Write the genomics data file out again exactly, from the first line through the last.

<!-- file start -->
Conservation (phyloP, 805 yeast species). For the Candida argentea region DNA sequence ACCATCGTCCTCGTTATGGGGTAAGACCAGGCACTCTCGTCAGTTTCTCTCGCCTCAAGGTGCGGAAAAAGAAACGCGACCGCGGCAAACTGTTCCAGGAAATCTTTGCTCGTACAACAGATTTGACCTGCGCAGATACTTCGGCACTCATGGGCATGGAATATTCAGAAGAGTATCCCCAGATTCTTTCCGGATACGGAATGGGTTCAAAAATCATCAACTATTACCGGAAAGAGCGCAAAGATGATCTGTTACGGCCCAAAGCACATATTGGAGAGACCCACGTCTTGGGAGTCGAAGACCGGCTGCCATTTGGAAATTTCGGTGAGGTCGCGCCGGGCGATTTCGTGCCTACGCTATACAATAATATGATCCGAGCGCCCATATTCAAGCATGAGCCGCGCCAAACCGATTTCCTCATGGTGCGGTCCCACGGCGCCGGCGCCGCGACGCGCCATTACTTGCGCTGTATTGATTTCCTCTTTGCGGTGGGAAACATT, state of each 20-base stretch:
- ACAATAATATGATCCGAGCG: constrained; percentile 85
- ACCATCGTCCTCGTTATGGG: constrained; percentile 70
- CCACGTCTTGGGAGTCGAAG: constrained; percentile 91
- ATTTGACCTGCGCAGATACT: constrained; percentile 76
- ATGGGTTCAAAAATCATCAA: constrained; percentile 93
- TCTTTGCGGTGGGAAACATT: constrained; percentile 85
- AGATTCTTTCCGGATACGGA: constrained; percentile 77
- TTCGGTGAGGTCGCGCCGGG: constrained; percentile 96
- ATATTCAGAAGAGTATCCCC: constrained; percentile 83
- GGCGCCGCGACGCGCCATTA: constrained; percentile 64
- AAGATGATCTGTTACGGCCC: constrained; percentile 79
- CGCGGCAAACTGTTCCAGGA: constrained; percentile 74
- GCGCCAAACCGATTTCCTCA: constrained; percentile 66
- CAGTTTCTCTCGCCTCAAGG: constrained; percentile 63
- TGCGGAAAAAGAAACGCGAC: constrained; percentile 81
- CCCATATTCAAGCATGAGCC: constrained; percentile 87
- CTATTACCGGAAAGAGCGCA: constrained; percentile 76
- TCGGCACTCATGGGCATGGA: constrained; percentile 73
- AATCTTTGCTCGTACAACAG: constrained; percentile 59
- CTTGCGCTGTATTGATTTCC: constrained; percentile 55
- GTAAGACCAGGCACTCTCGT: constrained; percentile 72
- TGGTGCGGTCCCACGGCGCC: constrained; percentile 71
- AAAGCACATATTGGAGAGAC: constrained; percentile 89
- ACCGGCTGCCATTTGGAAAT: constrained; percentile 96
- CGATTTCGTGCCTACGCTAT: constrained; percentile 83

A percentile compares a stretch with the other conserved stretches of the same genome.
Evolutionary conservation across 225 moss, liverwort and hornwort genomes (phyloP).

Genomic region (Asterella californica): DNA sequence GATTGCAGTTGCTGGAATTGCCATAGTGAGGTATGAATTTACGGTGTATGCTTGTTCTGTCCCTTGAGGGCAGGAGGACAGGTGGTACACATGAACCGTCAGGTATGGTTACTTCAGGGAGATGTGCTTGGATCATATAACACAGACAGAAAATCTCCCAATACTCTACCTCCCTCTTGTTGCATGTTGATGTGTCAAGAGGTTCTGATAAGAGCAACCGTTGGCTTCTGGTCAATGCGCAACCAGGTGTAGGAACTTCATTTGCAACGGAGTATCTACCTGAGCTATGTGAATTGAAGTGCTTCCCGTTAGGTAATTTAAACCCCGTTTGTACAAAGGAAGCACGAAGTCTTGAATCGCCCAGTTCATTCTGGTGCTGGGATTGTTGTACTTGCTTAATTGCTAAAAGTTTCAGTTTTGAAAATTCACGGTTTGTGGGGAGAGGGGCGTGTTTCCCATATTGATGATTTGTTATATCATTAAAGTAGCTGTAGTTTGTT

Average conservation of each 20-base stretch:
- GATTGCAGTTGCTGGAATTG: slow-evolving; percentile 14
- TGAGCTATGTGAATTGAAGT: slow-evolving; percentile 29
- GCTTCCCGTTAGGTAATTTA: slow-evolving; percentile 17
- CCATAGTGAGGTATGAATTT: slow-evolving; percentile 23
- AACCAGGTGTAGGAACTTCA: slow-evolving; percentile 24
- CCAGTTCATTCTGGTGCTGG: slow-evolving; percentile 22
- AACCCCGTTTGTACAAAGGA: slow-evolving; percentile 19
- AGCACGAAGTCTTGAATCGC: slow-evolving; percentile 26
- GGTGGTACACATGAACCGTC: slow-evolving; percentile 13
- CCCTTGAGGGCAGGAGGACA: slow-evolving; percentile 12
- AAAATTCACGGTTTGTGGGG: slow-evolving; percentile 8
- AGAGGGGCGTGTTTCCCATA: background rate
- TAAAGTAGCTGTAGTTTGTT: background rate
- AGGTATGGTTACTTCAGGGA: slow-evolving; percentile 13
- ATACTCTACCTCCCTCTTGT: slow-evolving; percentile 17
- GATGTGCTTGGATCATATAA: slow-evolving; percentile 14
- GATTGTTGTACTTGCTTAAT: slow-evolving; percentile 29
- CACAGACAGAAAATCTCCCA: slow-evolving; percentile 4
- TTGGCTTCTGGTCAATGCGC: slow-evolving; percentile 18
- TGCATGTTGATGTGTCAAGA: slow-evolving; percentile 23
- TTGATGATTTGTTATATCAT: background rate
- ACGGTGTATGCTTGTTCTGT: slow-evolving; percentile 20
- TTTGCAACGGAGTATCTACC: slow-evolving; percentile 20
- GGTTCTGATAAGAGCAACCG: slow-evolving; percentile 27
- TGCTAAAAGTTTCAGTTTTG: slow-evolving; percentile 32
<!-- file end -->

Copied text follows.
Conservation (phyloP, 805 yeast species). For the Candida argentea region DNA sequence ACCATCGTCCTCGTTATGGGGTAAGACCAGGCACTCTCGTCAGTTTCTCTCGCCTCAAGGTGCGGAAAAAGAAACGCGACCGCGGCAAACTGTTCCAGGAAATCTTTGCTCGTACAACAGATTTGACCTGCGCAGATACTTCGGCACTCATGGGCATGGAATATTCAGAAGAGTATCCCCAGATTCTTTCCGGATACGGAATGGGTTCAAAAATCATCAACTATTACCGGAAAGAGCGCAAAGATGATCTGTTACGGCCCAAAGCACATATTGGAGAGACCCACGTCTTGGGAGTCGAAGACCGGCTGCCATTTGGAAATTTCGGTGAGGTCGCGCCGGGCGATTTCGTGCCTACGCTATACAATAATATGATCCGAGCGCCCATATTCAAGCATGAGCCGCGCCAAACCGATTTCCTCATGGTGCGGTCCCACGGCGCCGGCGCCGCGACGCGCCATTACTTGCGCTGTATTGATTTCCTCTTTGCGGTGGGAAACATT, state of each 20-base stretch:
- ACAATAATATGATCCGAGCG: constrained; percentile 85
- ACCATCGTCCTCGTTATGGG: constrained; percentile 70
- CCACGTCTTGGGAGTCGAAG: constrained; percentile 91
- ATTTGACCTGCGCAGATACT: constrained; percentile 76
- ATGGGTTCAAAAATCATCAA: constrained; percentile 93
- TCTTTGCGGTGGGAAACATT: constrained; percentile 85
- AGATTCTTTCCGGATACGGA: constrained; percentile 77
- TTCGGTGAGGTCGCGCCGGG: constrained; percentile 96
- ATATTCAGAAGAGTATCCCC: constrained; percentile 83
- GGCGCCGCGACGCGCCATTA: constrained; percentile 64
- AAGATGATCTGTTACGGCCC: constrained; percentile 79
- CGCGGCAAACTGTTCCAGGA: constrained; percentile 74
- GCGCCAAACCGATTTCCTCA: constrained; percentile 66
- CAGTTTCTCTCGCCTCAAGG: constrained; percentile 63
- TGCGGAAAAAGAAACGCGAC: constrained; percentile 81
- CCCATATTCAAGCATGAGCC: constrained; percentile 87
- CTATTACCGGAAAGAGCGCA: constrained; percentile 76
- TCGGCACTCATGGGCATGGA: constrained; percentile 73
- AATCTTTGCTCGTACAACAG: constrained; percentile 59
- CTTGCGCTGTATTGATTTCC: constrained; percentile 55
- GTAAGACCAGGCACTCTCGT: constrained; percentile 72
- TGGTGCGGTCCCACGGCGCC: constrained; percentile 71
- AAAGCACATATTGGAGAGAC: constrained; percentile 89
- ACCGGCTGCCATTTGGAAAT: constrained; percentile 96
- CGATTTCGTGCCTACGCTAT: constrained; percentile 83

A percentile compares a stretch with the other conserved stretches of the same genome.
Evolutionary conservation across 225 moss, liverwort and hornwort genomes (phyloP).

Genomic region (Asterella californica): DNA sequence GATTGCAGTTGCTGGAATTGCCATAGTGAGGTATGAATTTACGGTGTATGCTTGTTCTGTCCCTTGAGGGCAGGAGGACAGGTGGTACACATGAACCGTCAGGTATGGTTACTTCAGGGAGATGTGCTTGGATCATATAACACAGACAGAAAATCTCCCAATACTCTACCTCCCTCTTGTTGCATGTTGATGTGTCAAGAGGTTCTGATAAGAGCAACCGTTGGCTTCTGGTCAATGCGCAACCAGGTGTAGGAACTTCATTTGCAACGGAGTATCTACCTGAGCTATGTGAATTGAAGTGCTTCCCGTTAGGTAATTTAAACCCCGTTTGTACAAAGGAAGCACGAAGTCTTGAATCGCCCAGTTCATTCTGGTGCTGGGATTGTTGTACTTGCTTAATTGCTAAAAGTTTCAGTTTTGAAAATTCACGGTTTGTGGGGAGAGGGGCGTGTTTCCCATATTGATGATTTGTTATATCATTAAAGTAGCTGTAGTTTGTT

Average conservation of each 20-base stretch:
- GATTGCAGTTGCTGGAATTG: slow-evolving; percentile 14
- TGAGCTATGTGAATTGAAGT: slow-evolving; percentile 29
- GCTTCCCGTTAGGTAATTTA: slow-evolving; percentile 17
- CCATAGTGAGGTATGAATTT: slow-evolving; percentile 23
- AACCAGGTGTAGGAACTTCA: slow-evolving; percentile 24
- CCAGTTCATTCTGGTGCTGG: slow-evolving; percentile 22
- AACCCCGTTTGTACAAAGGA: slow-evolving; percentile 19
- AGCACGAAGTCTTGAATCGC: slow-evolving; percentile 26
- GGTGGTACACATGAACCGTC: slow-evolving; percentile 13
- CCCTTGAGGGCAGGAGGACA: slow-evolving; percentile 12
- AAAATTCACGGTTTGTGGGG: slow-evolving; percentile 8
- AGAGGGGCGTGTTTCCCATA: background rate
- TAAAGTAGCTGTAGTTTGTT: background rate
- AGGTATGGTTACTTCAGGGA: slow-evolving; percentile 13
- ATACTCTACCTCCCTCTTGT: slow-evolving; percentile 17
- GATGTGCTTGGATCATATAA: slow-evolving; percentile 14
- GATTGTTGTACTTGCTTAAT: slow-evolving; percentile 29
- CACAGACAGAAAATCTCCCA: slow-evolving; percentile 4
- TTGGCTTCTGGTCAATGCGC: slow-evolving; percentile 18
- TGCATGTTGATGTGTCAAGA: slow-evolving; percentile 23
- TTGATGATTTGTTATATCAT: background rate
- ACGGTGTATGCTTGTTCTGT: slow-evolving; percentile 20
- TTTGCAACGGAGTATCTACC: slow-evolving; percentile 20
- GGTTCTGATAAGAGCAACCG: slow-evolving; percentile 27
- TGCTAAAAGTTTCAGTTTTG: slow-evolving; percentile 32